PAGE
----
A collection of three early years centres, based on a reference design produced by East Ayrshire Council, built in Kilmaurs, Netherthird and Nether Robertland. The buildings provide early learning and childcare facilities in a high-quality environment specifically designed to address the needs of young children, ELC practitioners and parents in a manner that promotes the innovative and efficient utilisation of space. The buildings will support the Scottish Government’s ambition to almost double the provision of free early learning and childcare in Scotland from 600 to 1140 hours by 2020. The designs all take advantage of the requirements of Space to Grow that high quality external play space can be used to increase the registered capacity of an early year’s centre.
The designs had to respond to the latest guidance shaping early years childcare provision in the Space to Grow document and demonstrate affordability while being scalable up and down and suitably adaptable to suit the huge variety of environments across the country.
The buildings all share common elements and generally vary only in scale and minor layout changes.
Externally the buildings have a simple pitched form with punched openings and are wrapped in a dark fibre cement cladding to reinforce this straightforward appearance. Detailing is also simplified and discreet with the intention that nothing detracts from the reading of the buildings as their elemental shape.
The new early year’s centres provide an exciting and nurturing environment for young children. They are based on the latest thinking to provide a balance between learning experiences and opportunities inside and outside and the learning environment will engage children through space, light, noise and materials to stimulate and nurture.
As part of the ambition to deliver 1140 hours of childcare, the new buildings will benefit the community by allowing parents to return to work more flexibly. They are also designed to be a social link for parents/carers and provide opportunities for families to access services. A family room is included and additional outreach services can be hosted here.
The design allows for complete free-flow between inside and outside, while allowing the early years practitioners the ability to subtly shape and control the layout of the spaces. Boundaries between inside and outside are blurred to ensure that the children feel no controls on where and how they choose to play. Covered external spaces allow the outdoors to be used in all weathers.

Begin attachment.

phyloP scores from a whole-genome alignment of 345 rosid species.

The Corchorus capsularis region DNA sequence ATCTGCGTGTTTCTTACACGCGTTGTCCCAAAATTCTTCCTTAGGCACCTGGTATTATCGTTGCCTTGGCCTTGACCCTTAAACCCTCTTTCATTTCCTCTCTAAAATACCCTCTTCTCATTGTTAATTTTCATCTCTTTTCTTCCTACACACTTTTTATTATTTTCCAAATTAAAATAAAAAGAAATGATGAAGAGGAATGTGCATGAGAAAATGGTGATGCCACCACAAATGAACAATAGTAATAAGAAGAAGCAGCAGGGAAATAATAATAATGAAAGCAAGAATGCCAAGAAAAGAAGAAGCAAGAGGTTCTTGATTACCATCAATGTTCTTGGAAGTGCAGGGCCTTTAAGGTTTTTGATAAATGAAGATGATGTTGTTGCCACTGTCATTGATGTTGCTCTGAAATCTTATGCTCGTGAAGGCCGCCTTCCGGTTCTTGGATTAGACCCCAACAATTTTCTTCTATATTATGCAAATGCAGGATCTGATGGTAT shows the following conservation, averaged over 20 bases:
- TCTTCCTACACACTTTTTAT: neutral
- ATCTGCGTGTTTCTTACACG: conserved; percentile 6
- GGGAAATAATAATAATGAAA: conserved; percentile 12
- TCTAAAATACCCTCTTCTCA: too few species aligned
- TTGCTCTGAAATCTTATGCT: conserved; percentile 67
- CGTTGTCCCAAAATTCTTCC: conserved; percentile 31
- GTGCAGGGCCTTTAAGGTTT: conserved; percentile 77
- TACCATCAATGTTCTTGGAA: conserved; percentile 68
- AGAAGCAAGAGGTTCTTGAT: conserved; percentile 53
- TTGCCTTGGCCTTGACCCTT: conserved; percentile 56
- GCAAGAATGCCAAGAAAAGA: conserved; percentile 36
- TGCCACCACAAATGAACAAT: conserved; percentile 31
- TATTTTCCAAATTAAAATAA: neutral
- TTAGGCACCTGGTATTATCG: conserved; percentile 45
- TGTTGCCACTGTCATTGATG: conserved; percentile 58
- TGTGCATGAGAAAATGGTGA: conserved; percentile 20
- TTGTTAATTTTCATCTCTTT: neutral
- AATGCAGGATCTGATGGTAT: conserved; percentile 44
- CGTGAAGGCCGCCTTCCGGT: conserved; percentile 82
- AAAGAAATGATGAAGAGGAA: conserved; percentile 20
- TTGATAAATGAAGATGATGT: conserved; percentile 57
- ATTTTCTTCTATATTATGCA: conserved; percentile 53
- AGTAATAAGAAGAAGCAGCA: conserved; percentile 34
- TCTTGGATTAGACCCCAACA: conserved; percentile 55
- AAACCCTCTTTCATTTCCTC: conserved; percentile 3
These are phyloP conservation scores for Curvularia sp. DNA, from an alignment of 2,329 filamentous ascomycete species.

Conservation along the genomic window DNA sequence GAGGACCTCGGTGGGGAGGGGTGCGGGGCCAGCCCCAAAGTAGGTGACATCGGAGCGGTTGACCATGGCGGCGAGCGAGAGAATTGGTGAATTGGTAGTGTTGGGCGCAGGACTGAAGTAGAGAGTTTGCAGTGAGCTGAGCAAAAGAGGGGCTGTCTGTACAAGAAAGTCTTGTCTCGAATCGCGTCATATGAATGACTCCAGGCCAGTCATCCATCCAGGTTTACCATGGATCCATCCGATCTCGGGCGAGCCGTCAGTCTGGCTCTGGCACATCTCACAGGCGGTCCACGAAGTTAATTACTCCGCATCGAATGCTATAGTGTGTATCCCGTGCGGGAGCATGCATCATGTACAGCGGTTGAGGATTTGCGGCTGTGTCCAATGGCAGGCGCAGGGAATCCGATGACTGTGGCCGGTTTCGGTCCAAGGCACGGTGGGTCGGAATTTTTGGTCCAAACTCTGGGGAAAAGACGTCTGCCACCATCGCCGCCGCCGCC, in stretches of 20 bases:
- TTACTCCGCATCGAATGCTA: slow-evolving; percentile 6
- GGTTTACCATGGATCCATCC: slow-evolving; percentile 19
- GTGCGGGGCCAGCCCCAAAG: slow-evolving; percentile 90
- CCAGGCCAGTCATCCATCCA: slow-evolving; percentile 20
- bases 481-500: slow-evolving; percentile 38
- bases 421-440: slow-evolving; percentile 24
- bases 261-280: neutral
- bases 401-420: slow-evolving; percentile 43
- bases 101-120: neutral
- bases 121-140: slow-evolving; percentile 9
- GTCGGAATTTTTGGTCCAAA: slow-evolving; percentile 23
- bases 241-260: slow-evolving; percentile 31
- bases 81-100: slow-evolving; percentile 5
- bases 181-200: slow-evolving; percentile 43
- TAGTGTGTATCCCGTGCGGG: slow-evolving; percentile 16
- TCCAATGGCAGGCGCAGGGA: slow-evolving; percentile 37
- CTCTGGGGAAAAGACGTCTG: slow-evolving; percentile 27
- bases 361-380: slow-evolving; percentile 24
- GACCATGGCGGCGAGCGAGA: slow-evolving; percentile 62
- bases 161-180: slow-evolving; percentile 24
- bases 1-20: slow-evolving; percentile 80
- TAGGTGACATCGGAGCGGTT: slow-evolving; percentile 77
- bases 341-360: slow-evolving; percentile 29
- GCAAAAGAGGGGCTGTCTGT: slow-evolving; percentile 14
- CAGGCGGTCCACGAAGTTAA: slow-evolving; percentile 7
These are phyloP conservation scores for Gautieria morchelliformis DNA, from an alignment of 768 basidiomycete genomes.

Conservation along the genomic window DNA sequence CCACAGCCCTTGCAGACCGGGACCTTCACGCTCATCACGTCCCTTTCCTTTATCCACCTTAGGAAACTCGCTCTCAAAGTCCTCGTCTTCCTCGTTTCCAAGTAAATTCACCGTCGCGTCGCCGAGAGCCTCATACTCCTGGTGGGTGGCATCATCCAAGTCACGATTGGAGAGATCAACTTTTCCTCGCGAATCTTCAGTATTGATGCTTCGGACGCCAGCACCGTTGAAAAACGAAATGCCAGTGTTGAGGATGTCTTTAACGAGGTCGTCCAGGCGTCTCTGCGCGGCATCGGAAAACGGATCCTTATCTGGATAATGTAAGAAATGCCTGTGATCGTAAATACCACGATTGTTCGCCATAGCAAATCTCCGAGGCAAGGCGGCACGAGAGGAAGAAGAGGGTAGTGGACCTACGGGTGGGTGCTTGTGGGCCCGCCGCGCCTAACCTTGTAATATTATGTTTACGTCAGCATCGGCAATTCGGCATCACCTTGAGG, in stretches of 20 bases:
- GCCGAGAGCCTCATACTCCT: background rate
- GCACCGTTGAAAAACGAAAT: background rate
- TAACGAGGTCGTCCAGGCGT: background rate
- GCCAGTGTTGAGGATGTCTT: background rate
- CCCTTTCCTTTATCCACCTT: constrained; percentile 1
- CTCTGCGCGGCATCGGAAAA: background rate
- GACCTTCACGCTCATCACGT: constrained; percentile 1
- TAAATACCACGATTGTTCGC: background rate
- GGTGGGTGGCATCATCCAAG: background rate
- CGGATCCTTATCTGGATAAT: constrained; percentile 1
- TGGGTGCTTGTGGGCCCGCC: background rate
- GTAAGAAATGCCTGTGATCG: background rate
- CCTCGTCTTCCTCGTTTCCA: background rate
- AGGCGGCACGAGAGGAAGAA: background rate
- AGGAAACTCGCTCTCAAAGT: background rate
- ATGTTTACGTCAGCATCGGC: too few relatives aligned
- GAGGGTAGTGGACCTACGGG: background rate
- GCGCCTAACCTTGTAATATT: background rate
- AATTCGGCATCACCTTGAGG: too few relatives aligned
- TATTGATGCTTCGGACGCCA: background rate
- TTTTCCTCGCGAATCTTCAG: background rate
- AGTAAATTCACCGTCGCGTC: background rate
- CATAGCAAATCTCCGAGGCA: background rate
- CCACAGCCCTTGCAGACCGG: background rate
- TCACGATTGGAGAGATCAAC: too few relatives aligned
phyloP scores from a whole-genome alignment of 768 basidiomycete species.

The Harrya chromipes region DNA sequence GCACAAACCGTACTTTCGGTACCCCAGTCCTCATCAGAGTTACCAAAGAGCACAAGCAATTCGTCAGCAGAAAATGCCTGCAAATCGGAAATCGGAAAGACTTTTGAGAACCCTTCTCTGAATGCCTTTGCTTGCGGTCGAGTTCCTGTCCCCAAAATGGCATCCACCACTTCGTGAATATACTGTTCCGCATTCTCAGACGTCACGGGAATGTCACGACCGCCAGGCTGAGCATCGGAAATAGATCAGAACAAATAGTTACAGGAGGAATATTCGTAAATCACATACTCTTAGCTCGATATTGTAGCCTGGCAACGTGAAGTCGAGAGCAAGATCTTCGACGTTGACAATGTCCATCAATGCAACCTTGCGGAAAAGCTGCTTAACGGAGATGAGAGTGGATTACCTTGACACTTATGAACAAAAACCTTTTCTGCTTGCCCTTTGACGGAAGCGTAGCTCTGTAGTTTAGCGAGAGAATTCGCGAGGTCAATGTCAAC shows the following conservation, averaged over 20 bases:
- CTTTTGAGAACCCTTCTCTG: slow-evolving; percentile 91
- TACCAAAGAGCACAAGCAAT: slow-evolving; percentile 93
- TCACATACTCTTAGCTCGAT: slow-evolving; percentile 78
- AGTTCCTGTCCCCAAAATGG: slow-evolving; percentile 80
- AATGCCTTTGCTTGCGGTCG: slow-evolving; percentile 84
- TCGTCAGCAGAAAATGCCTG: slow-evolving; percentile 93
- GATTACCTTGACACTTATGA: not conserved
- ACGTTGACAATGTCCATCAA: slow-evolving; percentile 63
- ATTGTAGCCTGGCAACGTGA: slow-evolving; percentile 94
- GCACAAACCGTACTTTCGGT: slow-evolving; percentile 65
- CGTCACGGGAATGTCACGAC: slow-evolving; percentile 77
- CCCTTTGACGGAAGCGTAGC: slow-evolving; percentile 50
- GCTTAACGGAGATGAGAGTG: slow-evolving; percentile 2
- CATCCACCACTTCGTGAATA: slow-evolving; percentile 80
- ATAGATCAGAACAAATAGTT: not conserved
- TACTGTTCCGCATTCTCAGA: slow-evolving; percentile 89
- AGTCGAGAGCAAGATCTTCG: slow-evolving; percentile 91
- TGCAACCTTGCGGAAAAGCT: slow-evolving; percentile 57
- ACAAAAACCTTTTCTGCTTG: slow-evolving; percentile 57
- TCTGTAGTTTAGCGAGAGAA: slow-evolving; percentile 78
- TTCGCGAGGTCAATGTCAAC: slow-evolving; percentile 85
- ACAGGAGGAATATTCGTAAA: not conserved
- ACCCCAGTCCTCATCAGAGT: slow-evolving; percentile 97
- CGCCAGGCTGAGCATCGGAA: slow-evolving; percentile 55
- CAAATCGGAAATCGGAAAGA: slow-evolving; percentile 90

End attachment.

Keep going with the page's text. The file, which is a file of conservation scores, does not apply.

The spaces within the building, both in scale and atmosphere, provide for a variety of play and learning environments, from small, child sized spaces to large, group activity areas. Vertical circulation and links between parts of the building at different levels will help the children to develop their spatial awareness and have an understanding of activities both throughout the building and outside, again enhancing their learning.
By investing in the design process, the clients have been able to enhance these buildings. Robust and affordable material solutions mean that funds could be used to enhance the outdoor play experience. Imaginative use of a simple building form has allowed for the creation of a wide variety of internal spaces without requiring complex structural solutions. Innovative design of the internal play areas, with cargo nets and galleries has allowed for the area funding metrics to be stretched to provide as much area as possible with the budget.
These buildings demonstrate a collaborative effort between a large group of stakeholders, designers, and funders, all working together towards an aspirational aim. Their design is a synthesis of the most up to date teaching practices, the desires of the children and practitioners who will occupy the buildings and the pragmatism of those responsible for their funding. At all times, the happiness of those who will use the buildings has been kept in mind.